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Graphics Intel Upgrades Linux Games

Valve Sponsors Work To Greatly Speed-Up Linux OpenGL Game Load Times 202

Posted by timothy
from the small-steps-add-up dept.
An anonymous reader writes "Valve Software has sponsored some interesting improvements developed by LunarG for the Mesa OpenGL library on Linux for deferred and threaded GLSL shader compilation. What these changes mean for users of the open-source Linux graphics drivers when running their favorite games is that OpenGL games now load a lot faster. As an example, the time from starting Dota 2 until the time actually being within the game is reduced by about 20 seconds on an Intel system. While Direct3D has offered similar functionality for a while, OpenGL has not, which has given it a bad reputation with regard to game load times until all shaders are compiled and cached — fortunately it's now addressed for OpenGL if using the Mesa Linux graphics drivers on a supported game."
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Valve Sponsors Work To Greatly Speed-Up Linux OpenGL Game Load Times

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  • Stop gap (Score:2, Interesting)

    by Anonymous Coward on Monday May 05, 2014 @05:37AM (#46917437)

    OpenGL probably need to move to an IR for shaders. For thost that don't know, shaders are compiled by the driver today. Many games generate shaders with a combinatoric explosion which creates a lot of work for the driver. You can cache the result, which is often done, but you'll end up recompiling when the user change settings, etc.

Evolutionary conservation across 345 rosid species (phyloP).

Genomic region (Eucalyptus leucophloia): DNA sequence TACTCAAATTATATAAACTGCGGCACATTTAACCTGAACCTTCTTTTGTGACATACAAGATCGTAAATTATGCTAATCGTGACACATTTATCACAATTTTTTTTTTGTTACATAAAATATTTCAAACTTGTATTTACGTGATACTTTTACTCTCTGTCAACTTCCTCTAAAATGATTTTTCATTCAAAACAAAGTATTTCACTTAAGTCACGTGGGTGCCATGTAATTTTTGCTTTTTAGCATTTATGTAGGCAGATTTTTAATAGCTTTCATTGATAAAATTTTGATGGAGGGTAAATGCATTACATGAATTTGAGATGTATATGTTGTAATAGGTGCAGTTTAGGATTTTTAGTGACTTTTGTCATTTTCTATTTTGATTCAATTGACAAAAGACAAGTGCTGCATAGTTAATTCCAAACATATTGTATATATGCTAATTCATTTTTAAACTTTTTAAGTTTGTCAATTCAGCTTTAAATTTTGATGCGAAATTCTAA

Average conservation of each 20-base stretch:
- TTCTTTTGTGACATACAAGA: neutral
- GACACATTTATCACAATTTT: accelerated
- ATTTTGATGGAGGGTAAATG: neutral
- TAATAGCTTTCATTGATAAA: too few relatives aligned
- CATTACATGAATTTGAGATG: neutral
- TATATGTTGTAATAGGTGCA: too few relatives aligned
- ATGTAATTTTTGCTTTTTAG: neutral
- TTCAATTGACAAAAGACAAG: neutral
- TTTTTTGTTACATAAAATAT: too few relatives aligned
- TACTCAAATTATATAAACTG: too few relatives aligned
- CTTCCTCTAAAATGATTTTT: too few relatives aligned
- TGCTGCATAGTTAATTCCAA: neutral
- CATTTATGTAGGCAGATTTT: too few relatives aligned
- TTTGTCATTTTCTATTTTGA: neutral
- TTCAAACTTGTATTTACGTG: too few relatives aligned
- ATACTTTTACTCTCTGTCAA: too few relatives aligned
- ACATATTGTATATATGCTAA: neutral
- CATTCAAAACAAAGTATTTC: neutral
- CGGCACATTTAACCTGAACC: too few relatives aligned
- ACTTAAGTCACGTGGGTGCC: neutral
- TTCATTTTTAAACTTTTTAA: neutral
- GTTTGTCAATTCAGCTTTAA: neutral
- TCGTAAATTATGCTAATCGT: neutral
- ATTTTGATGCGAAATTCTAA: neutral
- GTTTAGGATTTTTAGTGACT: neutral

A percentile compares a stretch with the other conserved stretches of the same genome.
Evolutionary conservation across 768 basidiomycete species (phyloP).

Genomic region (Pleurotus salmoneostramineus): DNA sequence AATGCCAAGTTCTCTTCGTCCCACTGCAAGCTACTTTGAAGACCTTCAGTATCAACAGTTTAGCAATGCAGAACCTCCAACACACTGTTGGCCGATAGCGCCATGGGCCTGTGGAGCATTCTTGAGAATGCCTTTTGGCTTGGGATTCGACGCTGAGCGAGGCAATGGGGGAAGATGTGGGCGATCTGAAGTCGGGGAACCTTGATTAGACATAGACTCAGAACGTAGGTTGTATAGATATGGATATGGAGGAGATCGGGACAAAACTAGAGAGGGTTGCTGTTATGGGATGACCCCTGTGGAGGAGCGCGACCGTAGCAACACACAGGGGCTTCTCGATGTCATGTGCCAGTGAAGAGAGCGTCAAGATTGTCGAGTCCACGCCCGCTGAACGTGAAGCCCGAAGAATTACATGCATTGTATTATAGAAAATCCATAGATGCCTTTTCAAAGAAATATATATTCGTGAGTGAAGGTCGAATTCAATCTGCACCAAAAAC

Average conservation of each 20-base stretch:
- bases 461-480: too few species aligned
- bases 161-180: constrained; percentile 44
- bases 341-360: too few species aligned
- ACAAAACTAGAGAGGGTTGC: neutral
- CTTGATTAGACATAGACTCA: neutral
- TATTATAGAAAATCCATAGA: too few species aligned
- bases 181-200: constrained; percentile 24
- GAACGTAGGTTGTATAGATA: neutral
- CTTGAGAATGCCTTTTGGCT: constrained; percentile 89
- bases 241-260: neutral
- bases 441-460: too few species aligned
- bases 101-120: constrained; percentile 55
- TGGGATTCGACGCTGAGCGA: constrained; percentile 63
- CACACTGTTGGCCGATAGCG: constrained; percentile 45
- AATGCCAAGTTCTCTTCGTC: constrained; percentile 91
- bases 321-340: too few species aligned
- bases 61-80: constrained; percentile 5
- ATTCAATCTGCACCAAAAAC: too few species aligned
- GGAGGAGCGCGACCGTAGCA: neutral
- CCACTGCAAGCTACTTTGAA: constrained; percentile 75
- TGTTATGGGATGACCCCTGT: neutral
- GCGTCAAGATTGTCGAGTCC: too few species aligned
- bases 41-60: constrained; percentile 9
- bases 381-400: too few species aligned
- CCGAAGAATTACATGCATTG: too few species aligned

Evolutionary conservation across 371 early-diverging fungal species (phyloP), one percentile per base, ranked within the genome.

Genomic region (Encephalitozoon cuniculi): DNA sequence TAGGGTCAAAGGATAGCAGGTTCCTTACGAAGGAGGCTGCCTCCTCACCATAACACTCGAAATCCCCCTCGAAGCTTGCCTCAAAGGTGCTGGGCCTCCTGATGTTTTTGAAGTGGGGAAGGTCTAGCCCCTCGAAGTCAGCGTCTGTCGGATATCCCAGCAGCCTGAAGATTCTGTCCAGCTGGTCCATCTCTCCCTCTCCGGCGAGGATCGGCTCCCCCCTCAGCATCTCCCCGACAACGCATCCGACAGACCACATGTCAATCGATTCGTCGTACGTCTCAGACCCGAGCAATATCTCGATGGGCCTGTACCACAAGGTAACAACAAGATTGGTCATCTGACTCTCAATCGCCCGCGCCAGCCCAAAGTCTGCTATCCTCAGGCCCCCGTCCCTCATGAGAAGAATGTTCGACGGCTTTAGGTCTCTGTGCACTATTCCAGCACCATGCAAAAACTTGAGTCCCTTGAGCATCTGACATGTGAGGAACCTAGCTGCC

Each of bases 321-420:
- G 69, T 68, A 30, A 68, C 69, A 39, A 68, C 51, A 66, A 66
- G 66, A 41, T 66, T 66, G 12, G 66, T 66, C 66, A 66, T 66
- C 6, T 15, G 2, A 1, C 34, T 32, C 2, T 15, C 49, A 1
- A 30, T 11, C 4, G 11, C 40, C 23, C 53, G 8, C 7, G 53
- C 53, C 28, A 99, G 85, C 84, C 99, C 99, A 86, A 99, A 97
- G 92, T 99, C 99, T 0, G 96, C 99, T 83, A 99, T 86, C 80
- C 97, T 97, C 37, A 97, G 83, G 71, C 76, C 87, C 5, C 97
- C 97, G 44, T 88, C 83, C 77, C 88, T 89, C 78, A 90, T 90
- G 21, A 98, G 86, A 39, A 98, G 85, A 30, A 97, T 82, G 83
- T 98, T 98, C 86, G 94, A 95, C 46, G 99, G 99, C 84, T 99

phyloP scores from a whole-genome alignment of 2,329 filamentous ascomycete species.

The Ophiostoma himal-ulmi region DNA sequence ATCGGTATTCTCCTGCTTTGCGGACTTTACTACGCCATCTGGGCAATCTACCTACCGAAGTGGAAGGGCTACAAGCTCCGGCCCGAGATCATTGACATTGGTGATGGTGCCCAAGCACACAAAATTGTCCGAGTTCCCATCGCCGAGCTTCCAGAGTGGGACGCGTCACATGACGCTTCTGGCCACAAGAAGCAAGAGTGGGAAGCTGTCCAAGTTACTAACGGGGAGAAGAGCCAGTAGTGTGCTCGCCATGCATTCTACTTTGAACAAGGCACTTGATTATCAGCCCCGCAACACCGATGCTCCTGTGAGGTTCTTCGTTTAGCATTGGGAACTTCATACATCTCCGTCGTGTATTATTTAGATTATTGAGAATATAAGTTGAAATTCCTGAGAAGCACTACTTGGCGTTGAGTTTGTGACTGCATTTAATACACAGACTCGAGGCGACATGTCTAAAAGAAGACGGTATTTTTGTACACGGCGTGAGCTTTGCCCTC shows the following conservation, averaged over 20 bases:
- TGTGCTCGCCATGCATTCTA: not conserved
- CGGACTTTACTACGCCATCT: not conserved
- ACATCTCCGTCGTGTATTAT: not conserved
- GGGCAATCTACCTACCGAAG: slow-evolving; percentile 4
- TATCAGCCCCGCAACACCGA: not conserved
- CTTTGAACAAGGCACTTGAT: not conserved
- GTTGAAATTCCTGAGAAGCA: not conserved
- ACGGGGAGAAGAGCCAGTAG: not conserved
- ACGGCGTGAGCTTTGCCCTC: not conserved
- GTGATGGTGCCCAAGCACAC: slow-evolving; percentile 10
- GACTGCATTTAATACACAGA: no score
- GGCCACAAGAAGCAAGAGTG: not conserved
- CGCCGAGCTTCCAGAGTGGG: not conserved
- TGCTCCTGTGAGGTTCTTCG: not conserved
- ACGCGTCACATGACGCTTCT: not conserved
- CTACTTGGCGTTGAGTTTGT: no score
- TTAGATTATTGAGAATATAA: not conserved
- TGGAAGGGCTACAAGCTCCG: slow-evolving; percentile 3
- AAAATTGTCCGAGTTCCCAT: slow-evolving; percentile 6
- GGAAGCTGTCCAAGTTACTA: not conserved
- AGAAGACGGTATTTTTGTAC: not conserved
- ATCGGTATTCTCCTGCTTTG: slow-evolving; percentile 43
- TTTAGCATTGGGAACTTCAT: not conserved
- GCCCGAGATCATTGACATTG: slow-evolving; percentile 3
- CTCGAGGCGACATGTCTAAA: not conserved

The solution is off-line compilation to an IR, but of course everyone need to be aboard. The downside is that an IR spec will probably add 'DRM' considerations whereas today OpenGL shaders are shipped in source form.

  • Re:Stop gap (Score:5, Interesting)

    by TheRaven64 (641858) on Monday May 05, 2014 @06:08AM (#46917529) Journal

    An IR doesn't buy you much. The time taken for clang to compile OpenCL C to SPIR is about 10% of the time required for LLVM to optimise and codegen the resulting SPIR into native code. The driving force behind SPIR comes from developers who don't want their shader source code embedded in their binary source.

  • by Anonymous Coward on Monday May 05, 2014 @06:39AM (#46917613)

    Even on windows, OpenGL is not that much slower, on the order of 10% for 'normal' 3D game code. With a modern video card that difference almost doesnt matter.

  • by jones_supa (887896) on Monday May 05, 2014 @07:17AM (#46917733)
    Actually the hardware support is quite good already. I agree with your other points though: Linux world is a mess with parts missing, lots of bugs, and lacking quality assurance.
  • by nimbius (983462) on Monday May 05, 2014 @07:59AM (#46917905) Homepage
    Im also hoping they deprecate the libraries in Team Fortress 2 that are patent encumbered before someone hauls them into a texas court. W have perfectly reasonable alternatives to S3TC.
    Installation and posix portability are also on my wishlist but thats sort of offtopic and not likely to happen without a bit of ecosystem backlash..
  • by Anonymous Coward on Monday May 05, 2014 @08:04AM (#46917925)

    In most cases OpenGL is 10 to 20% faster on Windows, just shader compile times were 5 to 10% slower on average.
    but once things are running DX11 isn't very competitive, and that's also because it's hard to make proper drivers for it (see Nvidia's late optimizations that made them reach near AMD Mantle performance, that took almost 2 years to reach)

  • by TigerTime (626140) on Monday May 05, 2014 @11:08AM (#46919247)

    While a valid excuse, that's another reason why Linux is still "not there" yet. The fact that there were only a couple legit games for it proves it's still in it's fetal stages of becoming a consumer OS. It's got a long way to go. Valve was a huge shot in the arm though. They are the best thing to happen to Linux in awhile.

Testing can show the presense of bugs, but not their absence. -- Dijkstra

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